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Farmijo
Farmijo

Posted on • Updated on

About the past, present and future of QA positions.

So, after several years of work in QA related positions, some months ago I decided to make a side step on my career and move to a development position. In part, this change was due to personal interests (at the end, I’m a quite curious guy in everything related to techie stuff and QA positions were not fulfilling my needs anymore), but also because I realized that everything that involved the work done on a QA positions made more sense as a set of skills and tasks that a team should perform and possess than a list of tasks that should be done by a specific department.

Previously, on QA teams...

Let’s say that the specific idea of a QA team in origin was to β€œassure the Quality of the delivered product”.
On a generic way, Quality can be defined as the possession of properties on an object that are able to fulfill or overpass the expectations. Basically, that the product that we’re building works on the way that was originally designed (does what is expected to do and performs properly).
Therefore, the QA team should be responsible of the processes and tools to be able to assure that the product built fulfills its expectations.

This is the theory, but,...

Let's say it: in practice, the QA team tasks usually are limited to test, manually, at the end of the development cycle, the features that are going to be delivered, to assure that anything else was broken as a side effect and report any failure.
So, we end with a lot of developers writing features and not so many testers testing them out. The testing could be more or less planned, could be done at different ways, but at the end, it is perceived the same way: Clear separation between the two sides. Dev team is the owner of the development tasks, QA of the QA related tasks, aka testing.

This is where conflicts could start to appear:
QA team, or the QA Engineer present on the squad on Agile oriented environments, that should be responsible of the processes to assure that everything worked properly, is seen as the one that just tests stuff. Quality assurance becomes just testing.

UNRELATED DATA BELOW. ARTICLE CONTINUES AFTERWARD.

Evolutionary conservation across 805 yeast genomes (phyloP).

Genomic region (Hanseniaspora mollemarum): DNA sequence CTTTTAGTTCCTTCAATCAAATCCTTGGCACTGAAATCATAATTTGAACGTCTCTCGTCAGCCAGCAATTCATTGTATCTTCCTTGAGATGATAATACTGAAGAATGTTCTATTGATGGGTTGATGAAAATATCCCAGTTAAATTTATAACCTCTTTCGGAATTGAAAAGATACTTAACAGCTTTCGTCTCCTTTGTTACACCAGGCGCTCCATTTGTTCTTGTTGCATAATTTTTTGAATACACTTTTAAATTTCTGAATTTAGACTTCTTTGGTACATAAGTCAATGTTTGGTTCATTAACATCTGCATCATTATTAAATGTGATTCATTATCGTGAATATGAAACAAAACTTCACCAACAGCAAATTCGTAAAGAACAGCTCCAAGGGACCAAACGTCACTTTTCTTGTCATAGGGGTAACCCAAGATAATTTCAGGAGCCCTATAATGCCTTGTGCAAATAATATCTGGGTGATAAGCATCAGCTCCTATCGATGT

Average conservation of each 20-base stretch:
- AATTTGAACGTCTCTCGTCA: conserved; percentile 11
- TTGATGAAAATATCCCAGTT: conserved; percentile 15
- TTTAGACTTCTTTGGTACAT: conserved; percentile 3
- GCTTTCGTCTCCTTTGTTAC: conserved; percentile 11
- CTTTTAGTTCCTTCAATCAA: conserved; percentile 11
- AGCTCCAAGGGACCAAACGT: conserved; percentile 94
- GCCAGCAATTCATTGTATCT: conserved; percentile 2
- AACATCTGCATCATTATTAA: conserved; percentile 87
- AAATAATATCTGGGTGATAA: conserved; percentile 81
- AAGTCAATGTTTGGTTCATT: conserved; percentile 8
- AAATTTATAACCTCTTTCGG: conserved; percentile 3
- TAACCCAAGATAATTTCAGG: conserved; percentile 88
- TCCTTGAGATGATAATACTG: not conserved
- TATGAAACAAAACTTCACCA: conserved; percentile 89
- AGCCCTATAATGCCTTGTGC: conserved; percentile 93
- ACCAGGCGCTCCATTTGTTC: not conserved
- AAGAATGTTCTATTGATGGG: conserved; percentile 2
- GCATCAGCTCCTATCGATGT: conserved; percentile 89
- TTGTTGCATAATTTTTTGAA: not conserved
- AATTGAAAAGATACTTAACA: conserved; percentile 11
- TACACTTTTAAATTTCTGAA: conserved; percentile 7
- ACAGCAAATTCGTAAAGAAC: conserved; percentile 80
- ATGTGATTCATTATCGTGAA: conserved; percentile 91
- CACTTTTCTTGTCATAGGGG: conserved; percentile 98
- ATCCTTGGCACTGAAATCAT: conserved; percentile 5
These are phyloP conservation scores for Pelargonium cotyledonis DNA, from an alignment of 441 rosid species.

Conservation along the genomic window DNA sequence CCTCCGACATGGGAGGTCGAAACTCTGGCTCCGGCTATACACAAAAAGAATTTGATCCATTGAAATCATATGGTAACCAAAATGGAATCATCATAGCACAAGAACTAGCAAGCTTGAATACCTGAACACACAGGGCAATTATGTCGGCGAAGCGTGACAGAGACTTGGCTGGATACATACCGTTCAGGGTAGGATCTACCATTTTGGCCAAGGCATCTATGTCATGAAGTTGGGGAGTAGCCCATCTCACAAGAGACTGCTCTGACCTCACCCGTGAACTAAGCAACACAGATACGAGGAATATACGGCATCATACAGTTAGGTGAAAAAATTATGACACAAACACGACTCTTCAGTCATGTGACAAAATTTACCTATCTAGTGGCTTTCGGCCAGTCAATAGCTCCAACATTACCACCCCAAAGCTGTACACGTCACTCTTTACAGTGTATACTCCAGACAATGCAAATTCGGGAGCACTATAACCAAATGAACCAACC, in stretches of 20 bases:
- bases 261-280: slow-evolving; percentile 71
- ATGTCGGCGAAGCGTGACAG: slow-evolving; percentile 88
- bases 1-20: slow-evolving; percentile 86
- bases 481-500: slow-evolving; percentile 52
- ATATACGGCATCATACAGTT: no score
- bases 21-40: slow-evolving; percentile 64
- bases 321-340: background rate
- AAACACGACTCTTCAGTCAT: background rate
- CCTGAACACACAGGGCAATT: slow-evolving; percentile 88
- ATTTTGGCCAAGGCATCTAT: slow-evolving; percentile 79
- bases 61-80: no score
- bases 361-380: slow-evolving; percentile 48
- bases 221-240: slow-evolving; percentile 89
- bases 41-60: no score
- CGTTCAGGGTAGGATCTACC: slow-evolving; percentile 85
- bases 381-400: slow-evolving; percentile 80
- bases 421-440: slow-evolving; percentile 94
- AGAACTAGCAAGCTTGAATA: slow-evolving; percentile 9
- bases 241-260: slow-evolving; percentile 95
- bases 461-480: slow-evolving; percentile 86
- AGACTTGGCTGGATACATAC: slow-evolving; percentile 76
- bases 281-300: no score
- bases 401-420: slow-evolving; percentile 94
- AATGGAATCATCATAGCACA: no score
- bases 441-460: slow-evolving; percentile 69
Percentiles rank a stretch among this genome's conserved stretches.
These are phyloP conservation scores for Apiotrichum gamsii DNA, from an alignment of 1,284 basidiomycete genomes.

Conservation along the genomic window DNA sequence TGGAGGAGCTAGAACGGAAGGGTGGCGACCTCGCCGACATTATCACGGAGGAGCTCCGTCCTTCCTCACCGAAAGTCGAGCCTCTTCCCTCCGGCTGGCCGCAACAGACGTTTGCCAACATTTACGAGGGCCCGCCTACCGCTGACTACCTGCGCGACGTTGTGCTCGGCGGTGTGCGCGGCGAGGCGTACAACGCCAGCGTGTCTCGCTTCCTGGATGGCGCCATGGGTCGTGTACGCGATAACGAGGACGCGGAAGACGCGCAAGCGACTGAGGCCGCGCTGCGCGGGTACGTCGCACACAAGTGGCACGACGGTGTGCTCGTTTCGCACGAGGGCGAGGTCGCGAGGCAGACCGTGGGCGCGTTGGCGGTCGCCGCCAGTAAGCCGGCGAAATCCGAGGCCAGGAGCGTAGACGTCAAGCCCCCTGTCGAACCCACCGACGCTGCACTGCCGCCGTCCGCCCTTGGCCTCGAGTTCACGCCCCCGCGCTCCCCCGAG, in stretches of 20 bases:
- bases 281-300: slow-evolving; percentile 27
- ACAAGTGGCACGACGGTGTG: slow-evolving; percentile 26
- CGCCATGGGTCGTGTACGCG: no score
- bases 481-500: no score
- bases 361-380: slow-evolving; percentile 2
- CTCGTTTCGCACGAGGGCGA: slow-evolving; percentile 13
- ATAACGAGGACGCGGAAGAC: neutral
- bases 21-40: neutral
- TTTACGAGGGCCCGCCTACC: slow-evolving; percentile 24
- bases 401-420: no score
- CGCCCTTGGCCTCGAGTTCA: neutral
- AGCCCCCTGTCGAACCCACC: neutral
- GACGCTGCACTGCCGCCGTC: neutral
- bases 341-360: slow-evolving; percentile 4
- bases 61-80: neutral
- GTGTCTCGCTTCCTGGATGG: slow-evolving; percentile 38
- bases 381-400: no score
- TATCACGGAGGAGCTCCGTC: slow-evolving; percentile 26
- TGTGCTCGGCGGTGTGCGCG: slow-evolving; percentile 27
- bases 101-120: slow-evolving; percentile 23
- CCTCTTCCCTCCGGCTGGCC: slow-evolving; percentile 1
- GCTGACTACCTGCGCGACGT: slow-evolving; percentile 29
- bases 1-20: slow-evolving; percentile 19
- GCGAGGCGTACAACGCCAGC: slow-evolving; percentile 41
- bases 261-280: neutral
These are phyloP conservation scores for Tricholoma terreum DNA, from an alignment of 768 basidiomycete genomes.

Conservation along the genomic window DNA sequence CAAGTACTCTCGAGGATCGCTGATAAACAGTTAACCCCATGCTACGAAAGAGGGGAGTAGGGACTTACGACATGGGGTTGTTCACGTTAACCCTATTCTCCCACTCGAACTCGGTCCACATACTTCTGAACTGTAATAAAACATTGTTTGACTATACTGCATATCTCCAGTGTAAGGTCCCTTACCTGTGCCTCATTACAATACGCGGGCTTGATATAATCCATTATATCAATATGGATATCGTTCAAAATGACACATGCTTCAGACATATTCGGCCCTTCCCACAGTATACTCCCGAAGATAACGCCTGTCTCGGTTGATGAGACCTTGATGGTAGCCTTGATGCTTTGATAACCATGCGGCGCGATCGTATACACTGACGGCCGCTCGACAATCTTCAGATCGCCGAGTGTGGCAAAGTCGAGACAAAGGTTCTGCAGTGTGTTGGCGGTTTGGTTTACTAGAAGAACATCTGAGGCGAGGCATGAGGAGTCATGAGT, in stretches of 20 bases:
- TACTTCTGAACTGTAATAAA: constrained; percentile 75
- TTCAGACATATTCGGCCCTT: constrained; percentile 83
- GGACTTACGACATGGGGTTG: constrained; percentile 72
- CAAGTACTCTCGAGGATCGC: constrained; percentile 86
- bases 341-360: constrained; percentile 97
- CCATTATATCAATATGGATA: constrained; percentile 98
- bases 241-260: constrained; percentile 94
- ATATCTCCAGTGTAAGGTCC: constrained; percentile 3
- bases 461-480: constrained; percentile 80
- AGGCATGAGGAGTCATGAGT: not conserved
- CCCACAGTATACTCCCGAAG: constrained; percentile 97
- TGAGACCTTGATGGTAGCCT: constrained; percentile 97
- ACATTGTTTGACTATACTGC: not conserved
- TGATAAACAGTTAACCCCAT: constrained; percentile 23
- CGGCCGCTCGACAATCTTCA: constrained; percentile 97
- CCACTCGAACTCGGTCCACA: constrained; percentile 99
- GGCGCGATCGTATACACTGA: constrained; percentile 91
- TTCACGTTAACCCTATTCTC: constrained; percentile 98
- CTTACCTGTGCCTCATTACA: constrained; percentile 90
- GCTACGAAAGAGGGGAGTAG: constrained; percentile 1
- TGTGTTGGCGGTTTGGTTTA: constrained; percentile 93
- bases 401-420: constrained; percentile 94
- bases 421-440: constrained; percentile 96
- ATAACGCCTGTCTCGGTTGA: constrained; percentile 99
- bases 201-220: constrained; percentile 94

And, Inconvenient Truth incoming: Development requires specific technical knowledge while usually to testing is more a question of soft skills, often undervalued. Usually, QA Engineers are people that do not even come from a technical background.
This could be seen as: developers are working on hard, interesting stuff and QA are, well, breaking it and taking notes on the failures.
So, the thing ends into undermining and undervaluing the QA tester labour.

Thinking on it a bit deeper

Quality should be not even a goal, but a mindset. Is not something limited to a serie of tasks that should be performed, but a way to perform on your daily basis. And, of course, should not be a single team member responsibility but a whole team involvement.

Switch the mindset of β€œI should develop this feature” to β€œI should make this feature work properly”. Turn off the mindset of β€œQA will find bugs if there are” to β€œLets find a way to know if this is working as expected”.
Let’s be clear ( another inconvenient truth incoming): Testing is more a question of attitude than of aptitude.

And, as a QA Engineer, switch your mindset too. Explain your way of thinking, your way of work. Learn new things. Teach your team about tools that you use, spread your knowledge. Your work should not be only based on testing, demonstrate that it is like that. Get involved on other tasks away from testing, propose processes modifications, propose ways of automate testing, anything that could lead to help the team to, cof cof, assure the quality on what you’re doing. You’re in a field that requires constant adaptation, it works that way for you too.

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